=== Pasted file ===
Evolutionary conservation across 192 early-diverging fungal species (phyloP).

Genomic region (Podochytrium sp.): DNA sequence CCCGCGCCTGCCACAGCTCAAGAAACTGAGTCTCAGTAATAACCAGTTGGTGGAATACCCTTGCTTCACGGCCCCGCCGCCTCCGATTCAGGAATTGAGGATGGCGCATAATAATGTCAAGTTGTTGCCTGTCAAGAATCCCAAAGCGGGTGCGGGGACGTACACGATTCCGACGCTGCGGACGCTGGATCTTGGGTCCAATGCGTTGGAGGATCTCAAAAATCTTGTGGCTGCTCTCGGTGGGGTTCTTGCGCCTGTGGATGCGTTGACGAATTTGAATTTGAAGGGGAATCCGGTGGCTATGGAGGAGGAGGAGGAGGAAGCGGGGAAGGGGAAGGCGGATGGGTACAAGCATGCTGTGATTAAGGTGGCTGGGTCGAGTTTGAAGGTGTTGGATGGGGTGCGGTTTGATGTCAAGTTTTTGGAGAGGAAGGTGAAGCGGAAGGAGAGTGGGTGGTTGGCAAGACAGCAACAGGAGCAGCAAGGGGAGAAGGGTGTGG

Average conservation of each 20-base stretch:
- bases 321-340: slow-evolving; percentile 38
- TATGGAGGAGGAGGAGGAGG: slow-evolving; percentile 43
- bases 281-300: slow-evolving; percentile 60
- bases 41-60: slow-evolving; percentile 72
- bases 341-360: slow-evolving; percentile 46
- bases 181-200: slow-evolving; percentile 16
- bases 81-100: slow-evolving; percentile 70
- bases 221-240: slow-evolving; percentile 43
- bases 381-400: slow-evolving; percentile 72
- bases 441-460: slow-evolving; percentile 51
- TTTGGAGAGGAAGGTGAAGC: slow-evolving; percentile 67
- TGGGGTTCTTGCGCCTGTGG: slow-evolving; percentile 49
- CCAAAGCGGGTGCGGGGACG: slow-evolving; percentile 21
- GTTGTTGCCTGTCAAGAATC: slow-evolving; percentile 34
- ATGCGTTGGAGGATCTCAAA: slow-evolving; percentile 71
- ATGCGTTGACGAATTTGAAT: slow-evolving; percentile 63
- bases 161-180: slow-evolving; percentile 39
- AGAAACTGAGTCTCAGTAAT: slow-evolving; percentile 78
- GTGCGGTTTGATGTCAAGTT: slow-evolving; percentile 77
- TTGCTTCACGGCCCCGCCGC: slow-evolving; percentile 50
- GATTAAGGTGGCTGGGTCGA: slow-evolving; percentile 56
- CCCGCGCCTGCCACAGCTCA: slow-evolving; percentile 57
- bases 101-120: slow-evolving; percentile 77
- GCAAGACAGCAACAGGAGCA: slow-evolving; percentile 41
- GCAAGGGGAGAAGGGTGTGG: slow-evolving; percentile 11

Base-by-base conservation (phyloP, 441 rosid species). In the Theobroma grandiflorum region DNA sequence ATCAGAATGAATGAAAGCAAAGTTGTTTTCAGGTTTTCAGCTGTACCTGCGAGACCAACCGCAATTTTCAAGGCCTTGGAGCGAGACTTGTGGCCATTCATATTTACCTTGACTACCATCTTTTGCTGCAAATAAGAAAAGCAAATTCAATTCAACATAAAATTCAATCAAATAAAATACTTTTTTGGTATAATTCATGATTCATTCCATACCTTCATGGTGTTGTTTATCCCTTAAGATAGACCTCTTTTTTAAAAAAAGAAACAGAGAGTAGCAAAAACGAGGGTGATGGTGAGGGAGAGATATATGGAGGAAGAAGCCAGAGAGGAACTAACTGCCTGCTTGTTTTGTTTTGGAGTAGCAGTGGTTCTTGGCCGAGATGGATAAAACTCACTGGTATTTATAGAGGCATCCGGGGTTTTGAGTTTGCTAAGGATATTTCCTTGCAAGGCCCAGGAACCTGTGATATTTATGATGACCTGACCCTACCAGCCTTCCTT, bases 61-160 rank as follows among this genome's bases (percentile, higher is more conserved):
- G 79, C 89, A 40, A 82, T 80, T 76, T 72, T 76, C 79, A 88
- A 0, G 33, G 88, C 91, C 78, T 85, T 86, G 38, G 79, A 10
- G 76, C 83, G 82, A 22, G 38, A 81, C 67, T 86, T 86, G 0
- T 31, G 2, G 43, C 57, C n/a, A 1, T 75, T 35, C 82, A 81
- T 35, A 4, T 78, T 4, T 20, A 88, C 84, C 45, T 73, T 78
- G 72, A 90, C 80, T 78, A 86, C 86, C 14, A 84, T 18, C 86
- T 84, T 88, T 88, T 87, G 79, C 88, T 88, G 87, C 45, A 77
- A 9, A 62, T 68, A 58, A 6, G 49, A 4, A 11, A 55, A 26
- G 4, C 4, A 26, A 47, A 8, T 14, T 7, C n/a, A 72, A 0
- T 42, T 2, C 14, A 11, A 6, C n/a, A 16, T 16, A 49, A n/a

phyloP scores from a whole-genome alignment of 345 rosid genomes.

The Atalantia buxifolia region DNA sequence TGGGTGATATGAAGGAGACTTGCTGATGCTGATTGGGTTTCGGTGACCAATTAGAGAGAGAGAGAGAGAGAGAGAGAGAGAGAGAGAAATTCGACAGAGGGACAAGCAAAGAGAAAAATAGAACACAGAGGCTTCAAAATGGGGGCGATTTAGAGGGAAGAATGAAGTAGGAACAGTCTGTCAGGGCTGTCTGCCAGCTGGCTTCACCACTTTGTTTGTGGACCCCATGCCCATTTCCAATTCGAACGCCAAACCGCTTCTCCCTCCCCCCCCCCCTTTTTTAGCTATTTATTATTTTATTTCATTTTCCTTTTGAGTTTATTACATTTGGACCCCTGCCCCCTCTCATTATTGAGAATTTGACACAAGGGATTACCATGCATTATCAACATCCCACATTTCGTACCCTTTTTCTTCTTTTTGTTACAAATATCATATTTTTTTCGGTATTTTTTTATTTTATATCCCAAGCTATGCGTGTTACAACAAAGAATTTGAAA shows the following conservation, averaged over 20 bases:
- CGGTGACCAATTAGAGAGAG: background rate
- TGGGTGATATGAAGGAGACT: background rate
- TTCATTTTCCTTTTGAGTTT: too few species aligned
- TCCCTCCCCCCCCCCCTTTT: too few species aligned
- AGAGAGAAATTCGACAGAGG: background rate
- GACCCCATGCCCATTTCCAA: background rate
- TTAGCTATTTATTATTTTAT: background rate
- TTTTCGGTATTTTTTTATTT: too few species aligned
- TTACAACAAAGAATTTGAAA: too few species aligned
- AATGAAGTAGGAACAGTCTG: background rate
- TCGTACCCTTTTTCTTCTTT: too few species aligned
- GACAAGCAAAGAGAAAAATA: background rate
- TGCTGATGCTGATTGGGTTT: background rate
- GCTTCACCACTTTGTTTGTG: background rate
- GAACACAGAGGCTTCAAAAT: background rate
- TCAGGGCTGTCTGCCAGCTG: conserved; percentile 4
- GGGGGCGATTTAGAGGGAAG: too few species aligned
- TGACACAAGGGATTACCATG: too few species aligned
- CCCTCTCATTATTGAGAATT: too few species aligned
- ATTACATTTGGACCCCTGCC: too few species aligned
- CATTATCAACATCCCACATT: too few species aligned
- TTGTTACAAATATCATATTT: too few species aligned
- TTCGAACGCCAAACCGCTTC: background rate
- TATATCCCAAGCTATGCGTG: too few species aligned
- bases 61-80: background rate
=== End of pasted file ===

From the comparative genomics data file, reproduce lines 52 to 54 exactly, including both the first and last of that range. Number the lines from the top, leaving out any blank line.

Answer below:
- TCGTACCCTTTTTCTTCTTT: too few species aligned
- GACAAGCAAAGAGAAAAATA: background rate
- TGCTGATGCTGATTGGGTTT: background rate